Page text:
Thank Supporters and Donors: Your Ultimate Guide

Easy ways to thank your donors and volunteers

Thank your donors, supporters, and volunteers. It is so important. Most nonprofit leaders already know this, but it can be easier said than done. Who do you thank? How do you distinguish between different donors, or should you? How do you thank them all?

The Proper Motivation

Thanking donors and supporters is definitely the right thing to do and a way to express your gratitude, but it is also a strategic way to build on relationships you’ve already established. Done right, this type of recognition can bring in future gifts and continued involvement. Done poorly, the wrong move could send donors and volunteers away.

Whatever you decide to do, be heartfelt and thoughtful. Your primary motivation should be gratitude. If future donations and partnerships come, that’s great, but it is secondary. Interactions with others are important, and can mean a lifetime of support, whether that be in financial form or in volunteer hours. You want your recognition to be meaningful and memorable.

thank supporters and donors

Nonprofits typically don’t have the deep pockets for lavish gifts or big donor events. In fact, you likely don’t want to have a lavish layout. If you do, donors will wonder why you’re spending money on luxury instead of mission needs. Luckily, you don’t have to spend a lot of money. Here are some very creative ways to let donors, volunteers and other supporters know how much they’re appreciated.

Website and Social Media

Your organization’s website and social media platforms offer a fantastic, free way to show appreciation for donors, volunteers and partners. Many nonprofits have a stewardship section on their websites. You’d be surprised how much appeal this has to current and potential supporters, and it’s easy to do. Be personal about the impact each donor has made. Use testimonials to demonstrate the effect on actual people. For volunteers, consider developing a volunteer of the month program, and feature each volunteer’s story. They’ll love it and feel appreciated.

Annual Reports

This is really a given—donors at varying levels should always be mentioned in an annual report or any other major fundraising event. By having donor appreciation in the annual report, there is a direct tie between the donation and the actual number of people served and helped. Many nonprofits choose to profile an individual or corporate donor in each newsletter they send throughout the year.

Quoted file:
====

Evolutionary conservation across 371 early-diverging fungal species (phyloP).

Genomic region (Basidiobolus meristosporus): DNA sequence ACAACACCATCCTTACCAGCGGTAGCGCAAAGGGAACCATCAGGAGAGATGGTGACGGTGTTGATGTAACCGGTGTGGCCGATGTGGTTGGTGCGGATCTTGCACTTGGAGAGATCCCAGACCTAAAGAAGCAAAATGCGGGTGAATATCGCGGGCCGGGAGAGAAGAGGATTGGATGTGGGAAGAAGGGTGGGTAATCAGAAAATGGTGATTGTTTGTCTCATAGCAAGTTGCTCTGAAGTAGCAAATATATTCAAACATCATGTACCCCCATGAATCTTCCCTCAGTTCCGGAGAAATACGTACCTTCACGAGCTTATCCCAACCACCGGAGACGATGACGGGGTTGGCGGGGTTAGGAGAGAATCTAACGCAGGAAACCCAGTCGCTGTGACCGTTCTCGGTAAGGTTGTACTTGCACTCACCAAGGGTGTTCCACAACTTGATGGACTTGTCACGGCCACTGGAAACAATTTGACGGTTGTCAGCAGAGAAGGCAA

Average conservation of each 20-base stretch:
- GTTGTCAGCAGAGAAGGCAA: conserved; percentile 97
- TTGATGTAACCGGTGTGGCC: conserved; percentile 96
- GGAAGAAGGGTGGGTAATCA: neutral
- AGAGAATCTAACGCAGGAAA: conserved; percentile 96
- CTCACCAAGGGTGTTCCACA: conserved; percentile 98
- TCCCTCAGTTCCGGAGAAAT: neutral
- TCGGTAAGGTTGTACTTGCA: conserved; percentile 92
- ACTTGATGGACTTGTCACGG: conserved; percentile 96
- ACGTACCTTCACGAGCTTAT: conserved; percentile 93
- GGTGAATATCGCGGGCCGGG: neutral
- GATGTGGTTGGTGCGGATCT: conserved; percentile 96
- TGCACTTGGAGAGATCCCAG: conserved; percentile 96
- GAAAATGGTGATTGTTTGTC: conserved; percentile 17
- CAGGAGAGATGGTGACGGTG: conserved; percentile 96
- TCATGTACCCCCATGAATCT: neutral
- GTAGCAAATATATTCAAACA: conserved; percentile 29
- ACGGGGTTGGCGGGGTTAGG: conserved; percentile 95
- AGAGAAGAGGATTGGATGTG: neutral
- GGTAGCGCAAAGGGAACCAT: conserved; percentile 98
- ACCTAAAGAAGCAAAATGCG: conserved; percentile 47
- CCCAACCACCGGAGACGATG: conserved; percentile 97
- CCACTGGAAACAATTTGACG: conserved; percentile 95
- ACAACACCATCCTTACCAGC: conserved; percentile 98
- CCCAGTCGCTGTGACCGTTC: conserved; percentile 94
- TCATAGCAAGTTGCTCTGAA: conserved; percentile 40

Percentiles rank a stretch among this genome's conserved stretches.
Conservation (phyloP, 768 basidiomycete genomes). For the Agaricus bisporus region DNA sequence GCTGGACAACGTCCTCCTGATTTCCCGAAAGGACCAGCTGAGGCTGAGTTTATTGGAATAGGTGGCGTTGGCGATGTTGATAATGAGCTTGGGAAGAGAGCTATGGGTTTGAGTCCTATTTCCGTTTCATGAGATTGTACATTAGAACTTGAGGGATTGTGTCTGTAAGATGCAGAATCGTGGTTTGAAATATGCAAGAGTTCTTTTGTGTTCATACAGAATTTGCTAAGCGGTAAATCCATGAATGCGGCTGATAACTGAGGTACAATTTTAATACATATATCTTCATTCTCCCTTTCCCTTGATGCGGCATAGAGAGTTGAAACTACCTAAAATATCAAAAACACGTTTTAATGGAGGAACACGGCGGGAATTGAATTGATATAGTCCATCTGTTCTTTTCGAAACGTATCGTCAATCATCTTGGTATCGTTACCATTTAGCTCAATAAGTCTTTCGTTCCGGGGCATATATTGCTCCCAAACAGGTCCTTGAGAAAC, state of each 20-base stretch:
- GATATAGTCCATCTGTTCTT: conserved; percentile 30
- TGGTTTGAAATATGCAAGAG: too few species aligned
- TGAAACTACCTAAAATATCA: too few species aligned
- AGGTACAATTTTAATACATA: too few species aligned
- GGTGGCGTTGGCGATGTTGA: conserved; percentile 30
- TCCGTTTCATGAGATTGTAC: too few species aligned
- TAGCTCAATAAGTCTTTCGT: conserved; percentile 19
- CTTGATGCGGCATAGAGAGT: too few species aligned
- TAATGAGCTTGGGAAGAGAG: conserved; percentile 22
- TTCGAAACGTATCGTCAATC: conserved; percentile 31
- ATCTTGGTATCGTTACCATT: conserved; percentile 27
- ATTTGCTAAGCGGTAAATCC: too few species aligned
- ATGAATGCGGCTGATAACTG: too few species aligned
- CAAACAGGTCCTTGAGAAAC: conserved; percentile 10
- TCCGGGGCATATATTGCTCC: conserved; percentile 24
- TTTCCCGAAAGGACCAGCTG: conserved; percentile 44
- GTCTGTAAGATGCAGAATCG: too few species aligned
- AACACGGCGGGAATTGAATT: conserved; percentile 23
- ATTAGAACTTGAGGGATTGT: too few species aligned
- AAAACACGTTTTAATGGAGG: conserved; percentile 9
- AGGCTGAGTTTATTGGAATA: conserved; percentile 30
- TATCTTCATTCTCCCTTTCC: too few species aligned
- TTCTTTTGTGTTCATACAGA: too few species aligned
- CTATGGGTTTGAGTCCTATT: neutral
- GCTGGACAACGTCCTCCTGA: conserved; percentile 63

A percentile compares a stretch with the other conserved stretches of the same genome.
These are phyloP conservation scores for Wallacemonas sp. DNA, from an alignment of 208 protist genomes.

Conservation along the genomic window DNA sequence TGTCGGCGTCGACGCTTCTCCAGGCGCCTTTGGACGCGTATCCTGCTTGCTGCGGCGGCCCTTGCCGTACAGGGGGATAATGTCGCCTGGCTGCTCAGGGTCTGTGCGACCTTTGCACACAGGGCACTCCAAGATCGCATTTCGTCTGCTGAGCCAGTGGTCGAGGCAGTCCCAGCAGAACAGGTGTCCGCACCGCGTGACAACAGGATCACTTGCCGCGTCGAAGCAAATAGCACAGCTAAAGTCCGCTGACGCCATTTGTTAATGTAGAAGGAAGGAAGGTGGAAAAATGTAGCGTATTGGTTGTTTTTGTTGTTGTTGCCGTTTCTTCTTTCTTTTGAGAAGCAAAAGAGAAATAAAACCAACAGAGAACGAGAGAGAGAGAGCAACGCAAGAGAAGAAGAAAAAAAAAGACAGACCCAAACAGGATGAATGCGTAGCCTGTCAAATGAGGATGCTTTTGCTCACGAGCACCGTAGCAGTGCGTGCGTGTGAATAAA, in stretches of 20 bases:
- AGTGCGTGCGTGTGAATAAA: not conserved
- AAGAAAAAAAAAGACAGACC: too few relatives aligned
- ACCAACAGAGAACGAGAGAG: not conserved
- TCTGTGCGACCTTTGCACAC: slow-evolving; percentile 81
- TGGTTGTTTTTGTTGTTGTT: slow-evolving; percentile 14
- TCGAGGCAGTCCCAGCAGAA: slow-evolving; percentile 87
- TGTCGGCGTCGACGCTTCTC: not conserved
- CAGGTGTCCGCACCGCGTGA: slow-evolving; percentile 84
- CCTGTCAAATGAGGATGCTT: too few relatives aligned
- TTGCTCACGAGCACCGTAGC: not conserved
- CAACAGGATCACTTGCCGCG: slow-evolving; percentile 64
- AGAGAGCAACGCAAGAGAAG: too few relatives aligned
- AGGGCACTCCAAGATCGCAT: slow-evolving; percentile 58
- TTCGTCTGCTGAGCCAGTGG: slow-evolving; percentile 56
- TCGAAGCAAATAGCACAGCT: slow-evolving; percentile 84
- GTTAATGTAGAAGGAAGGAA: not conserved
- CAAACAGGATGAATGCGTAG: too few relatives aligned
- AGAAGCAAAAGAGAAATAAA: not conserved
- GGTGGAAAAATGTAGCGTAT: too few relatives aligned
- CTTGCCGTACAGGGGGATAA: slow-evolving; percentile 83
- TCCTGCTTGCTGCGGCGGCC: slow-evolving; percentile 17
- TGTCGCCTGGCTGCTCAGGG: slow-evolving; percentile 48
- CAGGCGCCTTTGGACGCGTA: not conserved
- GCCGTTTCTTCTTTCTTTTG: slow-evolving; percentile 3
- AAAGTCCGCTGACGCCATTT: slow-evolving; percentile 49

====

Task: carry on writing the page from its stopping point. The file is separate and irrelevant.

Have a Party

Having a party is always a great idea. Most donors like exclusivity, so having a fun and inexpensive—but exclusive event—is fun for donors and a great way for them to interact with your staff. Choose a fun and relaxed environment rather than a stuffy one. Everyone will be more comfortable. Don’t make it too “heavy” an event, meaning don’t ask for more donations. The idea is to have a social gathering to say “thank you.” Events like this can serve double duty because you can ask potential donors to attend as well. They can learn about your organization and the success stories and impact you have had. Local breweries or restaurants are often fun, casual places to hold events like this, and often the business will reduce prices for a nonprofit.

RELATED: Board Persuasion Guide for the Executive Director

Video Message

If your donors are across the country and not able to easily attend a party in person, consider creating a thank you video to acknowledge donor or volunteer contributions throughout the year. Adding faces and voices to your message makes the thank-you so much more personal. Keep it simple, fun, and heartfelt. A video of about five minutes in length is ideal, and can be shared on your website and social media.

Handwritten Notes and Phone Calls

When was the last time you received a handwritten note? You likely nearly fell out of your chair, because people don’t write notes these days. In a world of email and texting, a personal handwritten thank-you note can go a long way to let donors know how much you appreciate them. You can write this at the end of the year, but even better is to write it within two days of their donation. You can also write notes during the holiday season and on the anniversary of their first donation. These are very heartfelt ways to show gratitude. Some nonprofits even have board members sign thank-you letters, or write brief notes to include in appeal letters. This shows an extra level of personal investment in donors, and can really help them feel appreciated.

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Phone calls are also a very personal way to say thank you. Donors know executive directors are busy, so receiving a phone call from you is noticed and appreciated. Many nonprofit directors make it a point to call at least one major donor every month. It is a great way to build rapport. You should also consider doing the same to thank supporters who have gone out of their way to help the mission in non-monetary ways.

Photo Book

A small memory photo book can be easily and inexpensively produced. Create a look back at photos from your big events of the year. For example, perhaps you’ve had a building campaign. A photo book showing groundbreaking to final project is a great way to thank donors and supporters, and is also a wonderful reminder of how their time and money has been used. This is a great way to thank volunteers who may have donated countless hours to the project to see it to completion, too.

Say Thanks

Regardless of how you decide to do it, always say “thank you” to your supporters. Be grateful and appreciative. Donors contribute because they believe in your cause, but a little gratitude is so appreciated. Just remember, when others see colleagues, friends and family being recognized in this way, they might consider supporting your organization as well.

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